The Maneka Gandhi column: Hamburger in a petri dish? It could be a reality soon

The way we grow food is the single biggest reason for climate change, hunger, lack of water and disease. Livestock uses 70 percent of all agricultural land and accounts for 18 percent of greenhouse gas emissions.

hidden February 22, 2016 16:00:31 IST
The Maneka Gandhi column: Hamburger in a petri dish? It could be a reality soon

By Maneka Sanjay Gandhi

Imagine a future in which you can eat yourself - enormous steaks, kababs and biryani - with pieces of your own flesh without cutting them up or even worrying about cannibalism.

This future is almost upon us. In a 1931 essay called “Fifty Years Hence,” Churchill said, “We shall escape the absurdity of growing a whole chicken in order to eat the breast or wing, by growing these parts separately under a suitable medium.” The technology for doing it has already been invented. Like the IT revolution that crept along on the backs of a few twenty year old nerds and then burst into bloom in the mid-nineties, this one is quietly on the move on the backs of equally far-seeing and brilliant young people in their twenties.

Let me introduce you to some of them. Years later they will be as famous as Bill Gates and Steve Jobs – that I guarantee.

Either that or the world will have ended.

The way we grow food is the single biggest reason for climate change, hunger, lack of water and disease. Livestock uses 70 percent of all agricultural land and accounts for 18 percent of greenhouse gas emissions and 8 percent of human water usage. Meat production is so wildly inefficient. We feed a cow 11 kilograms of food to get 1 kilogram of beef. Cows, buffaloes and goats eat up the forest. They are the biggest greenhouse gas emitters. Beef is raised on food humans could eat (soy, corn) rather than food humans can't eat (grass). Meat production is expected to more than double by 2050. The only way we can change this and save ourselves is to alter the way we eat.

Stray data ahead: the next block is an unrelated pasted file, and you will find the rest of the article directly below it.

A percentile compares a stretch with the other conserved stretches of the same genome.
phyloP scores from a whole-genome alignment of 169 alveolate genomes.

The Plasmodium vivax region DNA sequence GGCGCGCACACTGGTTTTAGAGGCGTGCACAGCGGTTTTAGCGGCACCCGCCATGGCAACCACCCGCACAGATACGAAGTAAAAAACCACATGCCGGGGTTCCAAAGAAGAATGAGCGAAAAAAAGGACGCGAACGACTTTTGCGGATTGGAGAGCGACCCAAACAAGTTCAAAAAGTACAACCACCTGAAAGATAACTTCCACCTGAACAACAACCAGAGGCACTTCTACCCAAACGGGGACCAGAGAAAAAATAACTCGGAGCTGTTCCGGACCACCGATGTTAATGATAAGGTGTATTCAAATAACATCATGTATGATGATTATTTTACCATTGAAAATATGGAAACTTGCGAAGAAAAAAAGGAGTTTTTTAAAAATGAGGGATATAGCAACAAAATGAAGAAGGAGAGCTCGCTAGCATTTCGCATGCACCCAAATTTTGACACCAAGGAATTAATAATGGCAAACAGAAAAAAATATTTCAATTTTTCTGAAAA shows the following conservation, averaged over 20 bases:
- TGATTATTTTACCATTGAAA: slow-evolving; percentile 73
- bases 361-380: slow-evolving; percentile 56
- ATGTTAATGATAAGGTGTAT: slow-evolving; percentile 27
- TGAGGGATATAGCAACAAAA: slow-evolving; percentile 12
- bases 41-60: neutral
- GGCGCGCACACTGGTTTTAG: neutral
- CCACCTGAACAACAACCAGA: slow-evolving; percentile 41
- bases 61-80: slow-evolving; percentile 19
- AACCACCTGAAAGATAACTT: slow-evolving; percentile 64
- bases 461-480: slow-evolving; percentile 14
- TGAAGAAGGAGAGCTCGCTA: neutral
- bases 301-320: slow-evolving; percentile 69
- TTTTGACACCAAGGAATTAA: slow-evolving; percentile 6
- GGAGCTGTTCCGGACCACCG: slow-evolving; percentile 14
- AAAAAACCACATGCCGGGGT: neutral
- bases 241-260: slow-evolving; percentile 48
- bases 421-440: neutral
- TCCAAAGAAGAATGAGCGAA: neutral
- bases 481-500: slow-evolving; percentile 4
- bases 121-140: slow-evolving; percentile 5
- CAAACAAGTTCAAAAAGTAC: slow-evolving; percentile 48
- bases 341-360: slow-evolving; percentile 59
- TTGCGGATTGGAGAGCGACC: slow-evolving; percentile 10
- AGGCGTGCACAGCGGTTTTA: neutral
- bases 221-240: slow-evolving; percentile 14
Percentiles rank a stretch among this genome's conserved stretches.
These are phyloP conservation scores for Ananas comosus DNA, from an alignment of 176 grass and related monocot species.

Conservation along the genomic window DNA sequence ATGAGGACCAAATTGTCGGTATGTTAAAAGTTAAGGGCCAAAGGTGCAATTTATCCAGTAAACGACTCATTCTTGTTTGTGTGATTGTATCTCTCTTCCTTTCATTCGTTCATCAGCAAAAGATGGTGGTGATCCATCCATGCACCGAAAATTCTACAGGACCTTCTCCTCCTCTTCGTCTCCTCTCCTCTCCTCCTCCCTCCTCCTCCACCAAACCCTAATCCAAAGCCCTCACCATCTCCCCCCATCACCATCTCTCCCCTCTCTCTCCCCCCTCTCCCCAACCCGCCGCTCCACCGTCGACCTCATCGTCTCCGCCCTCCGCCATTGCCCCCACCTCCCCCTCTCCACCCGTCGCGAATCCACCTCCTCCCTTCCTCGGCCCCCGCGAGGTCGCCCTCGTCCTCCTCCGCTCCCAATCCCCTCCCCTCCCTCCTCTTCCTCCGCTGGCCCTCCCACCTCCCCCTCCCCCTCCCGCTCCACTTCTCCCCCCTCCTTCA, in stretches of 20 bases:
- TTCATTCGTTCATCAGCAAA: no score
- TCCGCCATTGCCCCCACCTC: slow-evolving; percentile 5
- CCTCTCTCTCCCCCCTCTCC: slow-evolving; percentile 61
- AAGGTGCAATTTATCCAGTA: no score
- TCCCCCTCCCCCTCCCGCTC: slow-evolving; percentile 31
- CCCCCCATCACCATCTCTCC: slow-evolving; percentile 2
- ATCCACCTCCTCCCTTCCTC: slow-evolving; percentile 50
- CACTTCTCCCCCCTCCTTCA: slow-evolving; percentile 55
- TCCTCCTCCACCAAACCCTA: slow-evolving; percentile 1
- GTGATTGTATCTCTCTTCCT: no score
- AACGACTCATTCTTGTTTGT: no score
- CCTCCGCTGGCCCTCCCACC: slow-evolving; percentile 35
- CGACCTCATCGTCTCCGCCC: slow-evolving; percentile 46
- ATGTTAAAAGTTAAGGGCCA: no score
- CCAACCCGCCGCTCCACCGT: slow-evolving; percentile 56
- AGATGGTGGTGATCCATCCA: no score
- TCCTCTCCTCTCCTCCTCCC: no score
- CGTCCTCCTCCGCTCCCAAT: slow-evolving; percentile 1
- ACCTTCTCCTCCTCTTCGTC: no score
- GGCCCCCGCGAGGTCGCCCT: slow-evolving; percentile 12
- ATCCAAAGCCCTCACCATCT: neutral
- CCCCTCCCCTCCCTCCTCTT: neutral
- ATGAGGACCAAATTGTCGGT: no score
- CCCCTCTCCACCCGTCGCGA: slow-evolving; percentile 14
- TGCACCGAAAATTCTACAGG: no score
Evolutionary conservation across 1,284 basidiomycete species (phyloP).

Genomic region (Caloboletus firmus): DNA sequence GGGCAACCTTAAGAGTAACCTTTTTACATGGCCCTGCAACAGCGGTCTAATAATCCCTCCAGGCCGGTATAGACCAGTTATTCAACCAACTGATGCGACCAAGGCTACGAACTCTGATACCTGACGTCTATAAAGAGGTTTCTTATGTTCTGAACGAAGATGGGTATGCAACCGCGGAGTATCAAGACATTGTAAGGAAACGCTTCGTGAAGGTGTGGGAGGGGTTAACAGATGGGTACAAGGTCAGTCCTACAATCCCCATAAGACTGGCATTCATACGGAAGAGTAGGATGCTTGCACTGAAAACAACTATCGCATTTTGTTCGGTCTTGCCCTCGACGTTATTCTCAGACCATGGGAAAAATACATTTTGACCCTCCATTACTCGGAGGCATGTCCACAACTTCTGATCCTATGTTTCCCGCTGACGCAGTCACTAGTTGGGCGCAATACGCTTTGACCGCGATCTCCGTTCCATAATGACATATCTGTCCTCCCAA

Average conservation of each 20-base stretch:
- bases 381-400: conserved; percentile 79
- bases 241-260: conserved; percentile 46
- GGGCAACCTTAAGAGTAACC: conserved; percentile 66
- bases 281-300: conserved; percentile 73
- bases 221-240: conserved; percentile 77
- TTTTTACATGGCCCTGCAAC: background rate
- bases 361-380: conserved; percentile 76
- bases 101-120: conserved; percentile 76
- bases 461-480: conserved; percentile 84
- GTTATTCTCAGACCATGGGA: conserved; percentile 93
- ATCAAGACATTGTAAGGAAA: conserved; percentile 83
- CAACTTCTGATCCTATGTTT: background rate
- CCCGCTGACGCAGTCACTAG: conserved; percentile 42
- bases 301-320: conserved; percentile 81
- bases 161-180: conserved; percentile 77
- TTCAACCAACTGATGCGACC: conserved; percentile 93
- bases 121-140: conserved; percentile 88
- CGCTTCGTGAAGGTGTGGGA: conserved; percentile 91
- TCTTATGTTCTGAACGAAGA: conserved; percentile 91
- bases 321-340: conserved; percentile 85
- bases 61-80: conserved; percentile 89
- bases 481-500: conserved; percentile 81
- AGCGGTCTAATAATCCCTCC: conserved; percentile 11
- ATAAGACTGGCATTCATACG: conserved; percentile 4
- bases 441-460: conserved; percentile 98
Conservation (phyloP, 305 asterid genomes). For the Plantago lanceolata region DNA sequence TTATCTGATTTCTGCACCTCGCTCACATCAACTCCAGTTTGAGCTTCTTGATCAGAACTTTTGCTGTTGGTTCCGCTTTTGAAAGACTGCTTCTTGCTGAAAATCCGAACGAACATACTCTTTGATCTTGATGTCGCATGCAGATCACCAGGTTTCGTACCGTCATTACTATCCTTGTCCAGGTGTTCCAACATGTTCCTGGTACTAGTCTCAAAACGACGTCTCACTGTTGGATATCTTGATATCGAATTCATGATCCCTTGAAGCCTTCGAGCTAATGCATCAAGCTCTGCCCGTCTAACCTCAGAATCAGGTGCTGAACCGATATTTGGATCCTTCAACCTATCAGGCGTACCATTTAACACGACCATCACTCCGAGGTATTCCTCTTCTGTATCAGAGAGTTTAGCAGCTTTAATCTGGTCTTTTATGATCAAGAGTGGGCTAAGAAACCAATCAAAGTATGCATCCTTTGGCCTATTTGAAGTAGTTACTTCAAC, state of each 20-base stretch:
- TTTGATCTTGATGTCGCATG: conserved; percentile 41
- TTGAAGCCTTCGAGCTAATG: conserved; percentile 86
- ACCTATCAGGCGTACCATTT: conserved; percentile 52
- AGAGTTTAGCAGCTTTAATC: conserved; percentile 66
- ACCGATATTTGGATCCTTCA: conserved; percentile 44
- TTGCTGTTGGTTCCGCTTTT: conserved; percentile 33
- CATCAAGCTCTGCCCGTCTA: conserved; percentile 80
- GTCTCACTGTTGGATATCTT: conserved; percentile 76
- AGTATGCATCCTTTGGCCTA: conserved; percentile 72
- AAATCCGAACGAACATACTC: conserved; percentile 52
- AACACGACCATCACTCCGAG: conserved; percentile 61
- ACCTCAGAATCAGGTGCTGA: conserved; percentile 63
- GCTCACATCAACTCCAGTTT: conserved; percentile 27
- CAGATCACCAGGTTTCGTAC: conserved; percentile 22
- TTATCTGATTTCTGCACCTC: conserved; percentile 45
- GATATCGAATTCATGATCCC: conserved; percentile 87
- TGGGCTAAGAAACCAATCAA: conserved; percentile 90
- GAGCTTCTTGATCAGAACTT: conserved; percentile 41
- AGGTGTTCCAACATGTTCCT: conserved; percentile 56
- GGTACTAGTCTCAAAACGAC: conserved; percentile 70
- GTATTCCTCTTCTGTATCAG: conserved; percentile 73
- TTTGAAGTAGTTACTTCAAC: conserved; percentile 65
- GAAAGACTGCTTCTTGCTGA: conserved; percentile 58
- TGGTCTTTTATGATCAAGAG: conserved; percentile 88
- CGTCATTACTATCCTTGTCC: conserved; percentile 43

The Maneka Gandhi column Hamburger in a petri dish It could be a reality soon

A meat shop in Maharashtra. Representational image. AFP

And here are the people who will do it:

Isha Datar, 27, a person of Indian origin is a Canadian with a BSc. in Cell and Molecular Biology from the University of Alberta and a M.Biotech from the University of Toronto. In 2010, she published a paper on the advances in tissue engineering that could be applied to cultured meat. Her work has contributed to the development of Canada’s first in-vitro meat lab at the University of Alberta. She is the director of New Harvest, a Washington based company that seeks to provide omnivores with meat in a more humane and eco-friendly way: by growing animal cells in a lab to make in vitro meat and milk. Isha wants to “create a solution from scratch, instead of having to rely on changes in behaviour.” Datar helps 80 scientists and volunteers connect with like-minded peers to collaborate and secure funds for their research. So far, she has helped raise thousands of dollars in grants for different initiatives.

She speaks across the world about the responsible use of science to contribute to food security. By producing these products this way, food production can be less resource intensive, more environmentally friendly, less prone to contamination, and more humane. “The way I see it, the meat on my plate is just a collection of tissues, and there are two ways of getting tissues,” she says. “One is to grow a whole organism and the other is to grow just a part from the smallest living thing: cells. The second option doesn’t require an animal to suffer and produce waste.” Producing cultured meat begins by taking a number of cells from a farm animal and “proliferating” them in a nutrient-rich medium. Cells are capable of multiplying so many times in culture that, in theory, a single cell could be used to create enough meat to feed the global population for a year.